The reported info (if available in the data file), will be class	 name,
       size,  creation	time,  stack  trace of creation	(with the --traces op-
       tion), etc.  If heapshot	data is	available it will be possible to  also
       track what other	objects	reference one of the listed addresses.

       The object addresses can	be gathered either from	the profiler report in
       some cases (like	in the monitor lock report), from the live application
       or  they	can be selected	with the --find=FINDSPEC option.  FINDSPEC can
       be one of the following:

       o S:SIZE: where the object is selected if its size is at	least SIZE

       o T:NAME: where the object is selected if NAME  partially  matches  its
	 class name

       This  option  can be specified multiple times with one of the different
       kinds of	FINDSPEC.  For example,	the following:

       --find=S:10000 --find=T:Byte[]

       will find all the byte arrays that are at least 10000 bytes in size.

       Note that with a	 moving	 garbage  collector  the  object  address  can
       change,	so you may need	to track the changed address manually.	It can
       also happen that	multiple objects are allocated at the same address, so
       the output from this option can become large.

   Saving a profiler report
       By default mprof-report will print the summary data to the console.  To
       print it	to a file, instead, use	the option:


   Processing code coverage data
       If you ran the profiler with the	coverage option, you can  process  the
       collected  coverage  data into an XML file by running mprof-report like

       mprof-report --coverage-out=coverage.xml	output.mlpd

   Dealing with	profiler slowness
       If the profiler needs to	collect	lots of	data,  the  execution  of  the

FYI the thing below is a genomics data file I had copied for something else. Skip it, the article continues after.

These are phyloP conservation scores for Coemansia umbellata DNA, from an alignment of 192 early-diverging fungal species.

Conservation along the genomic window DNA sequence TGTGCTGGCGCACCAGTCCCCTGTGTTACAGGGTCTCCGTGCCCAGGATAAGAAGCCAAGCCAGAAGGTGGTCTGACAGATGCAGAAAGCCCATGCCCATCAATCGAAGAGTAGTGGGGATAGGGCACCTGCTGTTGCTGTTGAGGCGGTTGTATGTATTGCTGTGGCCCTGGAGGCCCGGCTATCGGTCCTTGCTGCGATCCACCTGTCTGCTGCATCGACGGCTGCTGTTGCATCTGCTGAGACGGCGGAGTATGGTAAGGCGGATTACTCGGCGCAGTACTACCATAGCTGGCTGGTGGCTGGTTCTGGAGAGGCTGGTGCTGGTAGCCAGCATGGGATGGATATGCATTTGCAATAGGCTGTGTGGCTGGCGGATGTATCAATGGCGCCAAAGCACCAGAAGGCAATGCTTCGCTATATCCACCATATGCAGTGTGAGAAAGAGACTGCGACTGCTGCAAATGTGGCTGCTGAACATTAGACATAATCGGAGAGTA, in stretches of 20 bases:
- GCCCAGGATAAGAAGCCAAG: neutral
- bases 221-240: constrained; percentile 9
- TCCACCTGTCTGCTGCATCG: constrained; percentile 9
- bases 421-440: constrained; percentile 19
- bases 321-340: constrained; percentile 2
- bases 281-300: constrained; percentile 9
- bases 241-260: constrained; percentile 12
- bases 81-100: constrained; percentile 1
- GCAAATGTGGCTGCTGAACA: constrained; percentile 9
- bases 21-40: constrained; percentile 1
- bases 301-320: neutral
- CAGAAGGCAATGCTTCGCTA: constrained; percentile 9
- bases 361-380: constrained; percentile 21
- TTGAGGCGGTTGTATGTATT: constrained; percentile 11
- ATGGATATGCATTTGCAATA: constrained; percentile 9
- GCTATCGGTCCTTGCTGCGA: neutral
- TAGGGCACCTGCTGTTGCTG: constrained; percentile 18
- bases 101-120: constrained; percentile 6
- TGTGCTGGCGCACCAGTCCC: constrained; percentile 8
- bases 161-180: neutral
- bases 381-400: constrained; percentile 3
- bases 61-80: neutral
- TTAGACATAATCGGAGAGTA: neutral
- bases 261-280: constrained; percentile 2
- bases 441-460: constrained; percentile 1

program	will  slow  down significantly,	usually	10 to 20 times slower.
       There are several ways to reduce	the impact of the profiler on the pro-
       gram execution.

       Use the statistical sampling mode

	   Statistical	sampling allows	executing a program under the profiler
	   with	minimal	performance overhead (usually less  than  10%).	  This
	   mode	allows checking	where the program is spending most of its exe-
	   cution time without significantly perturbing	its behaviour.

       Collect less data

	   Collecting method enter/leave events	can be very  expensive,	 espe-
	   cially  in  programs	that perform many millions of tiny calls.  The
	   profiler option nocalls can be used to avoid	collecting  this  data
	   or  it  can be limited to only a few	call levels with the calldepth

	   Object allocation information is expensive  as  well,  though  much
	   less	than method enter/leave	events.	 If it's not needed, it	can be
	   skipped with	the noalloc profiler option.  Note  that  when	method
	   enter/leave	events are discarded, by default stack traces are col-
	   lected at each allocation and this can be expensive as  well.   The
	   impact  of  stack trace information can be reduced by setting a low
	   value with the maxframes option or by eliminating them  completely,
	   by setting it to 0.

	   The other major source of data is the heapshot profiler option: es-
	   pecially if the managed heap	is big,	since every object needs to be